I received a custom order for a regional horse show in the fall, for 12 trophy bowls. I was given full artistic freedom with the requirement of including the club logo, year, and title. I placed the logo in the bottom interior, and scrolled the text around a flattened rim. I hand-carved all stamps and sprig molds myself, then the slip-trailing was completed freehand. After all, I believe in authenticity. The slip and sprig molds are colored with blue stain, dark for the slip and medium for the sprigs. I still have 7 more to make, and these 5 still need to be trimmed. Let me tell you, this sort of decoration takes FOREVER. I really hope the pieces live up to the expectations of the club President.

Here are the five with finished decoration. There are slight variations in text placement, but I think that indicates their hand-crafted nature.

After trimming, I’ll cut out three chunks in the foot ring to match up with the three stamps on the rim band to give these a nice visual openness underneath.

P.S. I’ll be showing/selling work at two craft sales in April and May. Stay tuned for details as the dates approach.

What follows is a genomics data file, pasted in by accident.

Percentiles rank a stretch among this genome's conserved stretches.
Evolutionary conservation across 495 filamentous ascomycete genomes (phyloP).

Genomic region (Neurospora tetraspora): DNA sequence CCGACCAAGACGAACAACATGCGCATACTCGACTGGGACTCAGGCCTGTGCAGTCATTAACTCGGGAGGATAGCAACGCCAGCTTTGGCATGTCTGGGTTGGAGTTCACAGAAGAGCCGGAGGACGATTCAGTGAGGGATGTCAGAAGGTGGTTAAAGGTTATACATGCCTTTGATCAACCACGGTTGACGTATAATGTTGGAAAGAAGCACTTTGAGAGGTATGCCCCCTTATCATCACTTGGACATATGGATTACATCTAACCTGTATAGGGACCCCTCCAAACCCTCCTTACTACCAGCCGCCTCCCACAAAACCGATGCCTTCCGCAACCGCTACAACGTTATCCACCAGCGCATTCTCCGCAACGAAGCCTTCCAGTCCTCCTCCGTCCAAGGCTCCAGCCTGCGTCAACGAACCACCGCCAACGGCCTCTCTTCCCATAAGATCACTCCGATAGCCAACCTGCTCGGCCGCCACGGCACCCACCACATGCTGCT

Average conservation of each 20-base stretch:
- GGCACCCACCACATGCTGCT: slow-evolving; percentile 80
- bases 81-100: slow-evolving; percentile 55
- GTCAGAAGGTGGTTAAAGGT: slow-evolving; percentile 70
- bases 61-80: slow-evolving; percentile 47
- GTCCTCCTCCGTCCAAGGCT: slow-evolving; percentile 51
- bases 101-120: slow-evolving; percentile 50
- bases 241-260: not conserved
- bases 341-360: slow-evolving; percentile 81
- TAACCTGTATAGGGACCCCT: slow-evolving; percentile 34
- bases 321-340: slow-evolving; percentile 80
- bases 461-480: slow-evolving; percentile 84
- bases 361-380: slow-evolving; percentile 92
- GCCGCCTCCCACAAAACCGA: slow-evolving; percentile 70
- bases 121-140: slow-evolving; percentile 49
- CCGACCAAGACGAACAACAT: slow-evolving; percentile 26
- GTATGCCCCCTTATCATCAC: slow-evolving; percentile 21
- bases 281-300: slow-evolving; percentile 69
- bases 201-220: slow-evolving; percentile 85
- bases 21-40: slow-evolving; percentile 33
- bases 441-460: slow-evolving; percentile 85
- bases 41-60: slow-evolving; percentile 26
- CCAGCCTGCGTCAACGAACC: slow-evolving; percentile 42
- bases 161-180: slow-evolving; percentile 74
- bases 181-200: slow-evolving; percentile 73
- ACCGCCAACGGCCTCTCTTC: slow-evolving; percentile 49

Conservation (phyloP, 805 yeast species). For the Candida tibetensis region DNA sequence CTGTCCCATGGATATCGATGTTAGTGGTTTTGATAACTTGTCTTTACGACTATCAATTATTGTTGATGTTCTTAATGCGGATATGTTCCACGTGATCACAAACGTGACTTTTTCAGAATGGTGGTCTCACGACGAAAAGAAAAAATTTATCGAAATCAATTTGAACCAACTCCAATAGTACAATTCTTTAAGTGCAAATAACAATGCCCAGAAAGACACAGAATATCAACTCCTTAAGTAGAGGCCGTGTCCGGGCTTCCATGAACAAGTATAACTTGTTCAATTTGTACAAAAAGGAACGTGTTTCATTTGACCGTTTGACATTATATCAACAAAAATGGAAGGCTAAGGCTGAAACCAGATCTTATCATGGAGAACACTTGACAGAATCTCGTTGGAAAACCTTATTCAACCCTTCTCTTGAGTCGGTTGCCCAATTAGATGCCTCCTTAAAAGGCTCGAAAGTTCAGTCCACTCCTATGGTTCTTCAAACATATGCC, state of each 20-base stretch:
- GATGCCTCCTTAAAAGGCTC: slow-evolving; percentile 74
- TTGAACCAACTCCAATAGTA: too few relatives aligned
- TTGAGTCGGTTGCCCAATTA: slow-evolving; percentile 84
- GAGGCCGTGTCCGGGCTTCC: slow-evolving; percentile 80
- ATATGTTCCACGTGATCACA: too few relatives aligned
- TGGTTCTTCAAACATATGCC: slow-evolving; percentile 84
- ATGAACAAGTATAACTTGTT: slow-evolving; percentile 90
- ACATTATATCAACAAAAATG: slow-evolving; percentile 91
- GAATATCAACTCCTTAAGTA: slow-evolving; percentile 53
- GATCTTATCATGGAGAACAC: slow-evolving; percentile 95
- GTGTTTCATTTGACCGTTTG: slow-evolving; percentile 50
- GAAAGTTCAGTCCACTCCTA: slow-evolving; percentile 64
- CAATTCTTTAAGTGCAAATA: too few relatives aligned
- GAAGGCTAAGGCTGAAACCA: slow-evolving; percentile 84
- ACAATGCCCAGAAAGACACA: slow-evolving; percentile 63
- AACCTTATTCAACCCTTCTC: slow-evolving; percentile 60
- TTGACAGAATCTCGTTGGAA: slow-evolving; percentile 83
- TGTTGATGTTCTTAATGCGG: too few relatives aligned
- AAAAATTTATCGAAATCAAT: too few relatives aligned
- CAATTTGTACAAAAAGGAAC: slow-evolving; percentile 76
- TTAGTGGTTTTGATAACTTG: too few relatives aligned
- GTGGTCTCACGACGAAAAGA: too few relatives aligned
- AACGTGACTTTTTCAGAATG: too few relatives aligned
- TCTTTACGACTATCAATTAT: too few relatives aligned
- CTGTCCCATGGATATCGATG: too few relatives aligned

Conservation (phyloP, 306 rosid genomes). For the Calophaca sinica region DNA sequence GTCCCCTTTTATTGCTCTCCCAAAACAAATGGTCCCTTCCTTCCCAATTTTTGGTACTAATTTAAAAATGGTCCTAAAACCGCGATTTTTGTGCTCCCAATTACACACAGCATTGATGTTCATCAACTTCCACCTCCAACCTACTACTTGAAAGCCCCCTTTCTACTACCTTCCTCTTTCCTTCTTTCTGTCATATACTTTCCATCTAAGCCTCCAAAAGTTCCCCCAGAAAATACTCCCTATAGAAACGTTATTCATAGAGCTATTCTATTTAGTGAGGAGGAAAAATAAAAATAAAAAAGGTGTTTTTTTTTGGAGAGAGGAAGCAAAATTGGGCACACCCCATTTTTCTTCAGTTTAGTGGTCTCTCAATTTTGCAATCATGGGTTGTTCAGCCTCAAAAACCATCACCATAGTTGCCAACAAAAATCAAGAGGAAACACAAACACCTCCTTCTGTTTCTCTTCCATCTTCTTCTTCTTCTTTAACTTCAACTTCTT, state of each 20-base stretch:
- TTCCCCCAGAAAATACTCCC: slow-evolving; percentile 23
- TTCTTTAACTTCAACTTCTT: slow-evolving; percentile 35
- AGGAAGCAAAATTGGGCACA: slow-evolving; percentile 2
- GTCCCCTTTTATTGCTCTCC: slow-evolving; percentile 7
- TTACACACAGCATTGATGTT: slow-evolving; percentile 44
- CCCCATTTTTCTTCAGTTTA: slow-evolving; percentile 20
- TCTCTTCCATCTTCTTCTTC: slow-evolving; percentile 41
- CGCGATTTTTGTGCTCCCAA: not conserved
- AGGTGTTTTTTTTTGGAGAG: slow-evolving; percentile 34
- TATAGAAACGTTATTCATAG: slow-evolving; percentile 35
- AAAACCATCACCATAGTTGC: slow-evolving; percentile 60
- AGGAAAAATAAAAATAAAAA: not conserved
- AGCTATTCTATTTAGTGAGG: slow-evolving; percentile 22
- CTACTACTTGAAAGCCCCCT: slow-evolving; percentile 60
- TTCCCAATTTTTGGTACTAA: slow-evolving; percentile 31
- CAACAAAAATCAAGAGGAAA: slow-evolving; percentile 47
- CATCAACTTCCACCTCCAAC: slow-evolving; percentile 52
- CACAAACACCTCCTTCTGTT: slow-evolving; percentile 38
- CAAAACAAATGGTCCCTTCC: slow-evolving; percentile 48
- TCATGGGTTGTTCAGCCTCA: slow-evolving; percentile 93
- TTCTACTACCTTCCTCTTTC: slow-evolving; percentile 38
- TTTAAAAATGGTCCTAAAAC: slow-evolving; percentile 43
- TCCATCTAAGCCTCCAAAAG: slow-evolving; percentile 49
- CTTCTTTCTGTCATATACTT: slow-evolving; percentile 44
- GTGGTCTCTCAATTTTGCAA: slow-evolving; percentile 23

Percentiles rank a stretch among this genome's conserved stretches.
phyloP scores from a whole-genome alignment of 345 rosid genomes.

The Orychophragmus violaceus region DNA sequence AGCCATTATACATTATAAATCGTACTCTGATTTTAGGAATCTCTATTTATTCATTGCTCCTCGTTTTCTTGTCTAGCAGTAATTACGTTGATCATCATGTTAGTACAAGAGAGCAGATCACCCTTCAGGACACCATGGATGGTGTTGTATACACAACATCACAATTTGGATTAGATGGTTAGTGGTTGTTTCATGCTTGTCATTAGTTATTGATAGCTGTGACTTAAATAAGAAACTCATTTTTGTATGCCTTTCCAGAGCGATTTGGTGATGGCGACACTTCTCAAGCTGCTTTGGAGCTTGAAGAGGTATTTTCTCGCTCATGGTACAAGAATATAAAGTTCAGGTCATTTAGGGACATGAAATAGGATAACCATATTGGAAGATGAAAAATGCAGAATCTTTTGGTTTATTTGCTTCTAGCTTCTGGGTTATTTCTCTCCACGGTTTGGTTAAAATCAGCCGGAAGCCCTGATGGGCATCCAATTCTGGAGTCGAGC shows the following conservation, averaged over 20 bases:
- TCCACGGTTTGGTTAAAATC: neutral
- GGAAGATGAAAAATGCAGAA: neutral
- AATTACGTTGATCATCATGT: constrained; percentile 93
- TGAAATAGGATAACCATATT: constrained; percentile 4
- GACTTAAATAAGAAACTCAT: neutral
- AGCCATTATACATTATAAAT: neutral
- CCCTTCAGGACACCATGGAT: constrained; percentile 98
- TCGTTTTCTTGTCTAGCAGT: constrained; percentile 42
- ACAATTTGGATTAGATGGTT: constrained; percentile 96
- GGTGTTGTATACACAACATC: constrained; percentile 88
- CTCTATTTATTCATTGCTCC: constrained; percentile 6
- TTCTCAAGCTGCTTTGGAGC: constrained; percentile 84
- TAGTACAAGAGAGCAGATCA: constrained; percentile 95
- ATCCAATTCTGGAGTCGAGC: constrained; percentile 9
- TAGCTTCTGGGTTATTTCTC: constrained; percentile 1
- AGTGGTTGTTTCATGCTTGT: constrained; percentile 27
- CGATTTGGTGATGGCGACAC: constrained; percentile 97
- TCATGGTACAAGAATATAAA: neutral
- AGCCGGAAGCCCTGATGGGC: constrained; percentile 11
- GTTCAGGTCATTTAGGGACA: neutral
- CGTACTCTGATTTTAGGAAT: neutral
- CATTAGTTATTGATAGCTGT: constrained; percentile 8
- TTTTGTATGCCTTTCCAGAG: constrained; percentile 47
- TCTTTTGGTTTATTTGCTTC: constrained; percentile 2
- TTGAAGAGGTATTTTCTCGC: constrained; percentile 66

Business as usual in the studio

I have once again filled my big Skutt electric to the gills. Apparently my volume management skills are still on par, as I only made three pieces too many. Those orphans will just get priority next time.

There’s a lot of traditional forms for me, including bowls, cups, mugs, cream/sugar sets, pitchers, and sauce boats. New stuff like colanders, bowls with mug handles, updated pitcher forms, lots of sprig molds, inlaid slip, and slip trailing, a number of inlaid slip glaze test cups, and progressively larger item dimensions are looking pretty promising. I’ve also been gradually whittling down the overall weight with thinner walls, trying not to compromise durability.

Going to see the Jeff Oestreich lecture at the Craft Guild of Dallas tonight. I’m really excited to see the slides and hear what Mr. Oestreich has to say. He’s definitely one of the heavyweights in the U.S. pottery community. Click on the photo of Jeff Oestreich’s teabowl below to go to his website.

Pretty classic example of what his work is all about


Also, I’ve posted a bunch of fresh pots in my Etsy shop, if you’re interested. Be sure to check back for a review of the lecture. Thanks for the atencion!